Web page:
During the 1971 Indo-Pak War owing to the dread of PNS-M GHAZI the Indian aircraft carrier VIKRANT was moved out of Bombay to Cochin and in October all the way to their eastern sea-board and finally not content even with the security of their massive naval base at Vishakapatnam they had it moved to the back-waters of Port Blair in the Andamans. GHAZI sailed out of Karachi on November 14, 1971, under the Command of Commander Zafar Mohammad Khan and a complement of 92 officers and sailors. GHAZI had to travel 3,000 miles of the Arabian Sea and the Bay of Bengal looking for the VIKRANT. Having failed to locate the Indian aircraft carrier it proceeded to lay maines at the entrance to the Indian eastern Naval base of Vishakapatnam. Where on the night of December 3-4, 1971 it met a tragedy and blew up presumably on its own mine.

    Operating in the Arabian Sea another Pakistan submarine PNS-M HANGOR hit an Indian anti-submarine frigate KHUKRI in Kathiawar blowing up its magazine with a torpedo and sinking it in a few minutes. The HANGOR also damaged another Indian Naval ship KIRPAN which managed to escape into shallow waters. The Indian Naval flotilla on their Western sea-board also kept close to their ports and in shallow waters for safety, rarely venturing into the open sea for fear of the submarines being operated by the Pakistan Navy.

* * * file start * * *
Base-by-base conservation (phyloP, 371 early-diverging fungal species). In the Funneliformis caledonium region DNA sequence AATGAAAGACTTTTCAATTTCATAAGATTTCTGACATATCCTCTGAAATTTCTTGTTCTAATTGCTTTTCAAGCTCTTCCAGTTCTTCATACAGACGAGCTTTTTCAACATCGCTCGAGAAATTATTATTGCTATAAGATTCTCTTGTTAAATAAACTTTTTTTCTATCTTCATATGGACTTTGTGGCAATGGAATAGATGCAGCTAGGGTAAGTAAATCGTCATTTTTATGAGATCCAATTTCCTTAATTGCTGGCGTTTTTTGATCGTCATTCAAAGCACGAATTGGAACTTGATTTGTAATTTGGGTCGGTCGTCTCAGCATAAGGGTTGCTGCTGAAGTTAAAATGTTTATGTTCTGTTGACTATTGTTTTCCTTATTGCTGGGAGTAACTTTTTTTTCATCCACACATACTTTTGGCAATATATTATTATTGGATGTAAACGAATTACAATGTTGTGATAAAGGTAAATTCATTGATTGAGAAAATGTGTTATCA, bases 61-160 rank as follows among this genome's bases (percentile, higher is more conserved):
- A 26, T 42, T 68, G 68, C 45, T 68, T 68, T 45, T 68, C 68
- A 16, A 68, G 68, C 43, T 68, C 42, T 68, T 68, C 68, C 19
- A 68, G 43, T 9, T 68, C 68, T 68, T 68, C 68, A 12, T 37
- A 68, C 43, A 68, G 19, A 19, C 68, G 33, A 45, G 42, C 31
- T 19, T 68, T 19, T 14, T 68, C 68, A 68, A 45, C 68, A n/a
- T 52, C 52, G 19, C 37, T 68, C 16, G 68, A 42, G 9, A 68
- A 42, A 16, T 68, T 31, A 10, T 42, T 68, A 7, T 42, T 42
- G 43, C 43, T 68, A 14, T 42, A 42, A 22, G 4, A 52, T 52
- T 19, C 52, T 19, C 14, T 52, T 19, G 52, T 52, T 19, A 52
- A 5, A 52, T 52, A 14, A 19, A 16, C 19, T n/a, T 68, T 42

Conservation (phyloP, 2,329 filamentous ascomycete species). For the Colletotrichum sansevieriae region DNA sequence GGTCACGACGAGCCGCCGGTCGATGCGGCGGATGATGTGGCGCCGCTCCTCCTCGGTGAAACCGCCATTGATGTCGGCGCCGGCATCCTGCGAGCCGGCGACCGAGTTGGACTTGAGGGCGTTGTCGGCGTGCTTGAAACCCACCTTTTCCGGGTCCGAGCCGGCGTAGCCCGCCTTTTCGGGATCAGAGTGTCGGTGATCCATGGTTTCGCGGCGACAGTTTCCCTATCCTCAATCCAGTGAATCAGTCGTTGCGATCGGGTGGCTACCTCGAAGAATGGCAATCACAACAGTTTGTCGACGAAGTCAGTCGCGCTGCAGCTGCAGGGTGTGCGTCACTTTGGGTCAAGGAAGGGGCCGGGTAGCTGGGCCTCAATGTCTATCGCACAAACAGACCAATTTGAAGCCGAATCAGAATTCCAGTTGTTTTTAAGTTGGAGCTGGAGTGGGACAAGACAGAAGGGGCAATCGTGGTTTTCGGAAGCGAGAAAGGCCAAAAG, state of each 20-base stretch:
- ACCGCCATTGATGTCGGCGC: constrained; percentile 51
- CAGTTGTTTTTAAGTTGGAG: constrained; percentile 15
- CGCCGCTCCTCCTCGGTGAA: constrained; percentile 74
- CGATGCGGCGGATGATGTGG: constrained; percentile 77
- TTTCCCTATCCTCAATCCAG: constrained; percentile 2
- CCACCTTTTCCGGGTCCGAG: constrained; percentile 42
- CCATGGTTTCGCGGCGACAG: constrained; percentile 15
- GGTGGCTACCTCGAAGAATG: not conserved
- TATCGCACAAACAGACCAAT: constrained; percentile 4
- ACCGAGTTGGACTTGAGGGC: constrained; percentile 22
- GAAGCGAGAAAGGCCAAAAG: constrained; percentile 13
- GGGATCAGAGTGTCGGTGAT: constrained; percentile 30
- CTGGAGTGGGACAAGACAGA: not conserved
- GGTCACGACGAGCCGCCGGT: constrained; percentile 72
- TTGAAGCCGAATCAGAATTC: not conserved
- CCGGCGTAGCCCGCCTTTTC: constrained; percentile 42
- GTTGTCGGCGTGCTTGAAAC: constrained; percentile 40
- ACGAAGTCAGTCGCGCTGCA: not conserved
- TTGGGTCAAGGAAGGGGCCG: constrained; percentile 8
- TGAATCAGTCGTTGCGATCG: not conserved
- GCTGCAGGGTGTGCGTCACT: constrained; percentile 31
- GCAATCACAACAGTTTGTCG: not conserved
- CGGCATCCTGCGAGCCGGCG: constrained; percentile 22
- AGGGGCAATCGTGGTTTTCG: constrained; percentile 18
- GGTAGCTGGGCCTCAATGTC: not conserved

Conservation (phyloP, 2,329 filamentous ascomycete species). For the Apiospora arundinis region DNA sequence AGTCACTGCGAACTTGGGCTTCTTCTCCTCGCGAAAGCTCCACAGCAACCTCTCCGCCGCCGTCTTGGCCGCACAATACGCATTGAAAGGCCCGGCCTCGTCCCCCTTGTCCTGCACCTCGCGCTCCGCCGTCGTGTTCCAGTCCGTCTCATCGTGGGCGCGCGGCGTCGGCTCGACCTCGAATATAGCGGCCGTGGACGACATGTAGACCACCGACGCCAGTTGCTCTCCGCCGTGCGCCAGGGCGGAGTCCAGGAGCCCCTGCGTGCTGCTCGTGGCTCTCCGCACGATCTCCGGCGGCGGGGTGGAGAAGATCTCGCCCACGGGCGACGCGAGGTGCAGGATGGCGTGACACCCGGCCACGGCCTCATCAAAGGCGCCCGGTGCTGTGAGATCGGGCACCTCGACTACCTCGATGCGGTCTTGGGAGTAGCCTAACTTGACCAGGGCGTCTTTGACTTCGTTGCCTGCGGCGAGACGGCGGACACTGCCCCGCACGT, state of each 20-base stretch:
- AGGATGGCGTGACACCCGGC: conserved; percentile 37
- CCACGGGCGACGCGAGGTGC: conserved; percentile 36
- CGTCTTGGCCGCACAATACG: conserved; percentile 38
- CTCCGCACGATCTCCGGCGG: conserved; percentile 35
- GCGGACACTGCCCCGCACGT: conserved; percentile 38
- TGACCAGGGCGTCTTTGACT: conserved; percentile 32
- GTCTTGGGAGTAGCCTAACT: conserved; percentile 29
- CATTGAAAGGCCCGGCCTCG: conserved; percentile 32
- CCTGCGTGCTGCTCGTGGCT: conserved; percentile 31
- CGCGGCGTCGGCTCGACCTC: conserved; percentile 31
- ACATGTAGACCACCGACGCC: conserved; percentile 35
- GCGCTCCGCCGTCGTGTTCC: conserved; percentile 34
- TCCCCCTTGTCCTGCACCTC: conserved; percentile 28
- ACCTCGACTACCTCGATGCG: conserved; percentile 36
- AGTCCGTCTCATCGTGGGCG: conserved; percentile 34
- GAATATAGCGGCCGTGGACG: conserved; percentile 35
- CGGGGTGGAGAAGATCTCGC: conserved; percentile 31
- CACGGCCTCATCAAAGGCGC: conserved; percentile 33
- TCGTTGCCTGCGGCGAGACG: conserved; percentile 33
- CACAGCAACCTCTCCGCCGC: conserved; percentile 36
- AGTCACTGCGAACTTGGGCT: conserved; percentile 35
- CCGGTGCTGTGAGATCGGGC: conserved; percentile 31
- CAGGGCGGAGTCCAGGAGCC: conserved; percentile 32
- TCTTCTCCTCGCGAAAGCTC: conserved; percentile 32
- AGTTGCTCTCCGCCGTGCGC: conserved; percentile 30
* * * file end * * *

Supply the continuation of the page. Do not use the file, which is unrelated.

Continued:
During the two major wars with India the Pakistan Navy has successfully kept the nations sea-lanes open and prevented any interference from hostile Naval forces.
    The submarine arm has played a vital role in this regard. During the Kargil operations the Indian Navy had announced its intentions of blockading the Pakistani coast-line when required. This statement was for their public consumption only and to raise their sagging morale after the Indian Army and Air Force's incompetence in the fighting on the Kargil heights.

    On the arrival of the latest Agosta B-90 submarine India concluded a large sea exercise in the Arabian Sea. Vice Admiral J.S. Bedi Chief of Staff of India's Western Naval Command told reporters that the 15-day exercise in the Arabian Sea saw the test-firing of two missiles and involved 35 ships, four submarines and 30 aircraft. The missiles tested were a surface-to-surface and a surface-to-air, he added without elaborating. 'This exercise was basically to validate concepts devised in the post-Kargil conflict scenario and in a high alert situation', Vice Admiral Bedi said.